You would think that a lifetime spent as an exorcist would have prepared Father Mundo for everything, that someone who can bind the very spawn of Hell should be able to handle anything else with relative ease. You would be wrong.
You see, Father Mundo comes from a family of priests and when his uncle expires in the midst of some extra curricular play time with a parish nun his dying request is that Father Mundo take over his church. And so off he goes, the exorcist's life traded in for parish ministry and Father Mundo given specific instructions from the Bishop that he has to let his new flock know who's boss. Take charge. Make an impression. And given that the next major church event is the annual Christmas play - the Pastorela of the title - Mundo makes an impression by re-casting the entire play.
What he failed to take into account was Chucho.
A fearsome man, the leader of an elite police squad, Chucho loves the annual pastorela. He lives for it. He basks in the glow of playing the Devil - the most glamorous role in the entire affair. He's filled the part for years and has it down pat. He plans his vacation time around it. He's even made his own costume. And now the part has been given to his best friend instead. Chucho is Not Happy.
This will prove to be a problem for Father Mundo because in addition to playing The Devil, Chucho ... well, Chucho sort of is The Devil.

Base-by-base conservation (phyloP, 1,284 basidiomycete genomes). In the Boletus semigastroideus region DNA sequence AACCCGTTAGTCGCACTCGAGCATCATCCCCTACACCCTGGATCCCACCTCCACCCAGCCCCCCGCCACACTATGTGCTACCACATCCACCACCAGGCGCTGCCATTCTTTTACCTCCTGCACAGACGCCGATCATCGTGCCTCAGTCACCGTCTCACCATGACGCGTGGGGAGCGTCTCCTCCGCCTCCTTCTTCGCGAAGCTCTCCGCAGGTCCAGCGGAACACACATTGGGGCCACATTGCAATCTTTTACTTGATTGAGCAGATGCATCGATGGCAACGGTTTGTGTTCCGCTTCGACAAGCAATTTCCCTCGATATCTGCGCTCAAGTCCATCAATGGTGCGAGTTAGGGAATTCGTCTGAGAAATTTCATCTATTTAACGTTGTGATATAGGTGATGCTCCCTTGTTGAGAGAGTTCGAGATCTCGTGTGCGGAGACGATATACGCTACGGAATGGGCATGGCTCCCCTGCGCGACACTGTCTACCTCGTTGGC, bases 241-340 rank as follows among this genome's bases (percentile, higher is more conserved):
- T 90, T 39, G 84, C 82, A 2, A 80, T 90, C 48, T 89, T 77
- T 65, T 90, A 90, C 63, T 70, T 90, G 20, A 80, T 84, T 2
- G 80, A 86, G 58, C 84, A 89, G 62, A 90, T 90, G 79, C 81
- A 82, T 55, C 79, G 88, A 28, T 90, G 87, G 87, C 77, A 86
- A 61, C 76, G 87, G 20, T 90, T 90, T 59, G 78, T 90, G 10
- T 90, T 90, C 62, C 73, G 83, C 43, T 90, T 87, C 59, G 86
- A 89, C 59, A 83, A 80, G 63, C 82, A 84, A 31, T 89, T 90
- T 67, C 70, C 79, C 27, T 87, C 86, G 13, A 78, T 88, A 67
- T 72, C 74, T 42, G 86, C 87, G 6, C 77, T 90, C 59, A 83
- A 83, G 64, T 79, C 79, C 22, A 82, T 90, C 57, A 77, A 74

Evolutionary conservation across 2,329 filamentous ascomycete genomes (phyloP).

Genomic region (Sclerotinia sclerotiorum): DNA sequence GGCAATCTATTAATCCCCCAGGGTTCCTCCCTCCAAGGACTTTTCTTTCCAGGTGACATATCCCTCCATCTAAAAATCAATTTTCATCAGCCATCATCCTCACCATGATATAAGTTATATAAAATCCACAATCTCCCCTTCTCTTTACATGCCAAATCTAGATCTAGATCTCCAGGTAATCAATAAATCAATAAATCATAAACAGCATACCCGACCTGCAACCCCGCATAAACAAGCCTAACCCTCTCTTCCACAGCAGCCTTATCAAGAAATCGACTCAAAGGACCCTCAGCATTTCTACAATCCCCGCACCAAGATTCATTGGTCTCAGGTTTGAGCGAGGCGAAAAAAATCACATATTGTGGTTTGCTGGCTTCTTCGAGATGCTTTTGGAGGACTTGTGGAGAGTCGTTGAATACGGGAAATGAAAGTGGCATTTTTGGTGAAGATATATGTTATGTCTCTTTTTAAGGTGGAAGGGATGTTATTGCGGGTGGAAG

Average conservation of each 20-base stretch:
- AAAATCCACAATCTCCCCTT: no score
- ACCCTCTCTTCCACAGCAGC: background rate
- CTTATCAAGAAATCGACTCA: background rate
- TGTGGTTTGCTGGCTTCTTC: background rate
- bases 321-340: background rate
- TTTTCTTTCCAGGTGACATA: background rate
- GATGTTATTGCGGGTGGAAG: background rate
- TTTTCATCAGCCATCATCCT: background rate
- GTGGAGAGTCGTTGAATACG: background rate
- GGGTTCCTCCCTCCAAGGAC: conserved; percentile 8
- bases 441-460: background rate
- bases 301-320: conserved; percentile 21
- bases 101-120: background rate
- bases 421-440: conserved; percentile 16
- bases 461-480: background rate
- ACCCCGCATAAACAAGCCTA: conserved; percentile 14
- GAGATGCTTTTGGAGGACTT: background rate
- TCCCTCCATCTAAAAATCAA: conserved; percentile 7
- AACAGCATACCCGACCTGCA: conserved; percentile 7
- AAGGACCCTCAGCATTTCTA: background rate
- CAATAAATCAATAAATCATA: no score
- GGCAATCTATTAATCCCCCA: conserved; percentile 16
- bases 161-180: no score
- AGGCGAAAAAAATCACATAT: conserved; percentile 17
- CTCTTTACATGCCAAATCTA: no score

An irreverent comedy laced with action and horror elements, Pastorela is the second feature film from writer-director Emilio Portes. And Portes is clearly one to watch. A shockingly fresh voice in an industry prone to turning out ultra serious arthouse films, Portes fills his work with energy and style, gleefully tweaking the nose of the city and culture that he clearly loves. He's a sort of merry prankster, a happier and slightly more mainstream Mexican answer to Spain's Alex De Le Iglesia.
Pastorela is a film that delights in a good gag, both of the visual and spoken variety, and manages the difficult task of balancing disparate visual elements and styles with seeming ease. Helping greatly are his experienced and charismatic cast, particularly the menacing Joaquin Cosio as Chucho and Carlos Cobos as Father Mundo.
While Pastorela shows its limits here and there it is an enormously fun time from a hugely talented young director.
[Pastorela opens in limited release - with English subtitles - across the US on Friday.]
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